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Fall Container Gardens

Brought to you by Lowe's Creative Ideas

Container gardens aren't just for summer. Fall is a great time to update a container garden or start a new one using plants that prefer the cooler temperatures. Read on for some examples.

1000023572 LCI_GGA_Aug2011_Fall Containers_A Wee Bit o' Contrast

A Wee Bit o’ Contrast
Imagine this arrangement (above) without the burgundy-leaf kale. All of a sudden the POW is gone. The contrasting color and shape of the kale really delivers a needed focal point.

Purple Dome

In Tip-Top Shape
The variegated sedge injects some light into this grouping, but it’s the plant’s cascading shape that really makes this design. It softens the edges of the container while adding a counterpoint to the rounded shapes of the ‘Purple Dome’ asters and flowering kale.

on stage

On Stage
Small containers can be overwhelmed by the amazing colors of the season. Two ways to prevent that: raise the container up and create a stage. Notice how the vine-covered fence opening makes the perfect perch for a windowbox full of mums, kale, and dusty Miller.

Moveable Masterpiece

Moveable Masterpiece
If you’ve got a covered porch, deck or patio, you might consider creating a moveable arrangement. This classic garden cart has everything from bittersweet vines (Celastrus) and blackberry lily seeds to miniature pumpkins, gooseneck gourds, and Indian corn. Wheat and feathertop grass add ornamental seedheads, while dried marigolds and statice are used as colorful fillers. Curly willow adds an architectural element.

More than Mums

More than Mums
Potted mums are a traditional way to decorate for fall. Make them look a bit more at home by pairing with ornamental grasses. The height and habit of the grasses help balance the rounded shape of the mums, while the medium green color is a calming note alongside the bold flowers. The result is more natural-looking.

Dusty Perfection

Dusty Perfection
Sometimes, an understated approach is best. From the faded cedar windowbox to the blue fescue and sedum to the dusty hues of the kale, asters and Calibrachoa, this planter whispers the words “understated elegance” just loud enough to be heard.

Pale Imitation

Pale Imitation
Not sure where to start with a fall container design? Take a cue from the container by echoing or contrasting with its color. Or do both. The Nemesia ‘Sunsatia Mango’ and Osteospermum echo the pale hue of the pot while Heuchera ‘Amethyst Mist’ and Euphorbia ‘Efanthia’ bring contrast.

Keep it Simple

Keep it Simple
Too many species in a container can look contrived and busy. When in doubt, go with simple. This elegant look has just three species: purple fountaingrass (Pennisetum setaceum), violas and coralbells (Heuchera).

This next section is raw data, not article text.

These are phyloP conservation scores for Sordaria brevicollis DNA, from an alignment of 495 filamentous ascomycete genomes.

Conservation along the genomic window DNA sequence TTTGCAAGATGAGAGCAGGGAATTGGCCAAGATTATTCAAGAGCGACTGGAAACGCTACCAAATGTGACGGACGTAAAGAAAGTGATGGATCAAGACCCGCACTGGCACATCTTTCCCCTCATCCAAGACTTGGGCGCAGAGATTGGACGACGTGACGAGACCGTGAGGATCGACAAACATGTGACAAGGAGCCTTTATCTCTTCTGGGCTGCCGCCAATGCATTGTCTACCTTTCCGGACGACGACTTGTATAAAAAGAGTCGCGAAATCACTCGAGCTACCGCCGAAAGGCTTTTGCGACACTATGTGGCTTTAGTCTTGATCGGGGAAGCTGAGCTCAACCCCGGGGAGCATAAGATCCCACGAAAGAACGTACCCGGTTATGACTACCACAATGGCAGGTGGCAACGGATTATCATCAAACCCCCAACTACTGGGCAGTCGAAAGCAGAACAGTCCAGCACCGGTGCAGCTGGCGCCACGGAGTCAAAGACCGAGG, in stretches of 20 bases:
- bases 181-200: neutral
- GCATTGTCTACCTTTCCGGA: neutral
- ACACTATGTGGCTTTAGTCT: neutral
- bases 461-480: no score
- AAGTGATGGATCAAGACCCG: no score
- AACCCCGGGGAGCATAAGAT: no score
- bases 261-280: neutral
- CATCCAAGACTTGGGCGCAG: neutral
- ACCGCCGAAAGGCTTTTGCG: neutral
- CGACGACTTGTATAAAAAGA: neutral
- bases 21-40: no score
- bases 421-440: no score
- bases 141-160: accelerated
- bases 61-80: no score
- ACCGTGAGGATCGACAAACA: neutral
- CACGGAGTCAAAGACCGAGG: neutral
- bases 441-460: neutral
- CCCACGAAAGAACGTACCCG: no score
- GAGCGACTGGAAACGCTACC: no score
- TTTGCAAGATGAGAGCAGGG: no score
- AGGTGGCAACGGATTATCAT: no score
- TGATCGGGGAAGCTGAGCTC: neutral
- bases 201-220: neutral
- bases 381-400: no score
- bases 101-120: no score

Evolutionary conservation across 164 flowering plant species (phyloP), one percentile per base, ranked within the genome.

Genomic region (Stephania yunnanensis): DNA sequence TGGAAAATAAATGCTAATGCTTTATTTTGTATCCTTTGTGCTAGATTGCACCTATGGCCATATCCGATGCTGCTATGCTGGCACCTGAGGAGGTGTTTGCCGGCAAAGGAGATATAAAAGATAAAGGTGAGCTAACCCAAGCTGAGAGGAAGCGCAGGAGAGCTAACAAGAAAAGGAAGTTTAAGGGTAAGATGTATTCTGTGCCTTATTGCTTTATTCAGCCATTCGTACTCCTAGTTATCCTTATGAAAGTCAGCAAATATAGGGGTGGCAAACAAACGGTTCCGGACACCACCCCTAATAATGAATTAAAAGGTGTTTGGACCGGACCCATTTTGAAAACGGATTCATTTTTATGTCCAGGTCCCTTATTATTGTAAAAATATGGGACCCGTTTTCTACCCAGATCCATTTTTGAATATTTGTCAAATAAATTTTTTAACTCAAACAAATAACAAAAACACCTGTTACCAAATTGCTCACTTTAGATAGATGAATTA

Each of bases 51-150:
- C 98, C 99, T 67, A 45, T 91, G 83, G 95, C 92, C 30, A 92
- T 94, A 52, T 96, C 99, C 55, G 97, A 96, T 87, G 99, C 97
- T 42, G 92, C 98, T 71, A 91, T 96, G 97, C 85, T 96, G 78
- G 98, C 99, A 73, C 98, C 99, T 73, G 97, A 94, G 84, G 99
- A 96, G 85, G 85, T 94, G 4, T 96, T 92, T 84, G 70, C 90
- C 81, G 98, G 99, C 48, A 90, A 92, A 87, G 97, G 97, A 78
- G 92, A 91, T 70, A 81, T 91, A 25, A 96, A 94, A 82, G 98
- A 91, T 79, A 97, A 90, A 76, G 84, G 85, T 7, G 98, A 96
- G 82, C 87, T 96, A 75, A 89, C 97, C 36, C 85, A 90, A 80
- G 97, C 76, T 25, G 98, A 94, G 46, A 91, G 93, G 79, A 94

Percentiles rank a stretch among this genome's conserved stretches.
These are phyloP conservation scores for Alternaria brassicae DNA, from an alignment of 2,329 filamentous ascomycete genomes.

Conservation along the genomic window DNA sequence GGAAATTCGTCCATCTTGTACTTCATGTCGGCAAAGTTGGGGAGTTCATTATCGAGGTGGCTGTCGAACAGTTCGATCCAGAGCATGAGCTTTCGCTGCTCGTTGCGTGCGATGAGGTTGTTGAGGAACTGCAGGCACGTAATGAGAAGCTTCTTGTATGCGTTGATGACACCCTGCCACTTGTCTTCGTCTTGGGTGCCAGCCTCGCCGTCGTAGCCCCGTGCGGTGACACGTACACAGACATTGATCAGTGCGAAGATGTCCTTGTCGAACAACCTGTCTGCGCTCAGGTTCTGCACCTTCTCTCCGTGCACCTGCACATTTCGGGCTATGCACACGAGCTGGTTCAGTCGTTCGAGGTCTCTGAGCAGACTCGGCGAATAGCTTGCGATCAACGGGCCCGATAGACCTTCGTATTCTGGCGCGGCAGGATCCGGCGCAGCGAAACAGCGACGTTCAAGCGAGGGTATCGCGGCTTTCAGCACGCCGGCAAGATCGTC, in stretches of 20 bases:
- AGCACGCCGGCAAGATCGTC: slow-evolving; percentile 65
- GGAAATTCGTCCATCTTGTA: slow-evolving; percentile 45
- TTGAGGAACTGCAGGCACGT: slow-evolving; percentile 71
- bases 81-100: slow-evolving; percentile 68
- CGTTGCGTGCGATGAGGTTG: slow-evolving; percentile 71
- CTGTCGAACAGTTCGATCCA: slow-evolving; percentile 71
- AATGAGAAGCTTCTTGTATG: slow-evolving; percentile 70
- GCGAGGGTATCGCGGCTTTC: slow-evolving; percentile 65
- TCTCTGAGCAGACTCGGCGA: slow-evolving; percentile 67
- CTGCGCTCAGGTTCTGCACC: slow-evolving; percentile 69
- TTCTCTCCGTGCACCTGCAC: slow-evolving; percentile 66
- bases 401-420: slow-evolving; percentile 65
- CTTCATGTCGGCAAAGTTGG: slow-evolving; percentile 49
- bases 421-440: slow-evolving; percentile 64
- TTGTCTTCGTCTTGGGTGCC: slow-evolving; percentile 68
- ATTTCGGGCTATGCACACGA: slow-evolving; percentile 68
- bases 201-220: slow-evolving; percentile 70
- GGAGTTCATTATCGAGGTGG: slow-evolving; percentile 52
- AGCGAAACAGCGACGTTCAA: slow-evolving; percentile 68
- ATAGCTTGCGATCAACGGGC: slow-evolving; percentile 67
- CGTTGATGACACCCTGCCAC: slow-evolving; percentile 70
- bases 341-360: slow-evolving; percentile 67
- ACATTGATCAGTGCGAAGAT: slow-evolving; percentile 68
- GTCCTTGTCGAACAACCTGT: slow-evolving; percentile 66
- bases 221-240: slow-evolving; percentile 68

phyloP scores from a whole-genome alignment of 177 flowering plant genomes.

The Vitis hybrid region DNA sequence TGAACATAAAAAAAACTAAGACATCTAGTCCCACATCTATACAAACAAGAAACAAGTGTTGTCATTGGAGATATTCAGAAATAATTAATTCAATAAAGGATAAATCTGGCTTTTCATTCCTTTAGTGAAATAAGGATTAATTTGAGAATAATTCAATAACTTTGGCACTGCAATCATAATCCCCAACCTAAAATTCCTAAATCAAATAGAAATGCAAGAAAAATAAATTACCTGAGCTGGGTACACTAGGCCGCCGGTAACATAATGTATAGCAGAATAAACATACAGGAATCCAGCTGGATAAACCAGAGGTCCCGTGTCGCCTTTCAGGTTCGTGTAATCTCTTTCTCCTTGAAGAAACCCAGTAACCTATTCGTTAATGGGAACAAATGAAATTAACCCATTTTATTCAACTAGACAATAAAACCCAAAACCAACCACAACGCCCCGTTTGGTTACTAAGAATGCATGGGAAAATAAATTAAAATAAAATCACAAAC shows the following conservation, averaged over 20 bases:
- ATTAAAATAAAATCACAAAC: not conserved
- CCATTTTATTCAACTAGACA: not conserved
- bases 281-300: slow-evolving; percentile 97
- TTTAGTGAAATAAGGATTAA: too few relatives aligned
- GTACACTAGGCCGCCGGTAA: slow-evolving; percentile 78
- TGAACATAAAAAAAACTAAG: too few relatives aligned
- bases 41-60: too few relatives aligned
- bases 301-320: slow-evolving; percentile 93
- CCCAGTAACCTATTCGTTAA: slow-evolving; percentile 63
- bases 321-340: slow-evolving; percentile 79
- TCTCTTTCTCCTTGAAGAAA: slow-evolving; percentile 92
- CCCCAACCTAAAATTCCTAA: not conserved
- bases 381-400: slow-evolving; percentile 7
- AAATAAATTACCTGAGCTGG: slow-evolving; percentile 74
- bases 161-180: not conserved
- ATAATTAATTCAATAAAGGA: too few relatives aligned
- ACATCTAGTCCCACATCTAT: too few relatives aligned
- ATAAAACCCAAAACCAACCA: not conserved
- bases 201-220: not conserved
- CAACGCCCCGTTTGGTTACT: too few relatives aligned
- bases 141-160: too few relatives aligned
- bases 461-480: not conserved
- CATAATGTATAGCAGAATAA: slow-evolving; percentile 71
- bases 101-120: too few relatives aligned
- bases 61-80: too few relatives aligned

On Background

On Background
These vibrant asters would catch the eye almost anywhere. But they’re particularly captivating against the pleasing gray-green hues of Helichrysum ‘Icicle’. An added benefit: the Helichrysum and ornamental cabbage will hold the design together after the asters fade.

Star Power

Star Power
There’s no doubt who’s the star of the show here. Dark foliage, upright habit, and intriguing seedheads make this ornamental millet stand out. Complementary hues of gold mums and tan carex add rich color.

Foliage Rules

Foliage Rules
Crinkled petals and chartreuse-on-burgundy hues make a striking pot. Note how the veins of the ornamental cabbage bring out the burgundy of the flowering kale behind it; this connects the plants visually.

Old-Fashioned Charm

Old-Fashioned Charm
Where’s the windowbox? Who cares when you have a display like this. From ornamental cabbage and dried hydrangea to loops of bittersweet fruit and bunches of rose hips, this display oozes charm. And best of all, it will still look good after frost!

Pumpkin Surprise

Pumpkin Surprise
Two mainstays of autumn come together in a whimsical design sure to raise a smile. Cored pumpkins make a fetching, if fleeting, receptacle for these colorful mums. Place the mums, plastic pot and all, inside the pumpkins. And be sure to poke a drainage hole in the pumpkin.

With or Without Plants

With or Without Plants
Although we stuck a small potted mum into the design just for the heck of it, this windowbox would do just fine without it. The birdhouse and pot of birdseed beckon to winged visitors nearly as much as the crabapples and bittersweet fruit call to our visual senses.

So Happy Together

So Happy Together
Tie containers together by coordinating pots and plants. The pots match, while the plants stick to a color palette of mainly yellows and whites. Variegated sweet flag (Acorus gramineus) is joined by Calibrachoa, Diascia, Nemesia, coralbells (Heuchera), and petunia.

Room for Growth

Room for Growth
A repurposed wash bin, painted and stenciled, offers plenty of growing space for plants. This grouping includes purple fountaingrass (Pennisetum setaceum), ornamental cabbage, coralbells (Heuchera), and creeping Jenny (Lysimachia nummularia).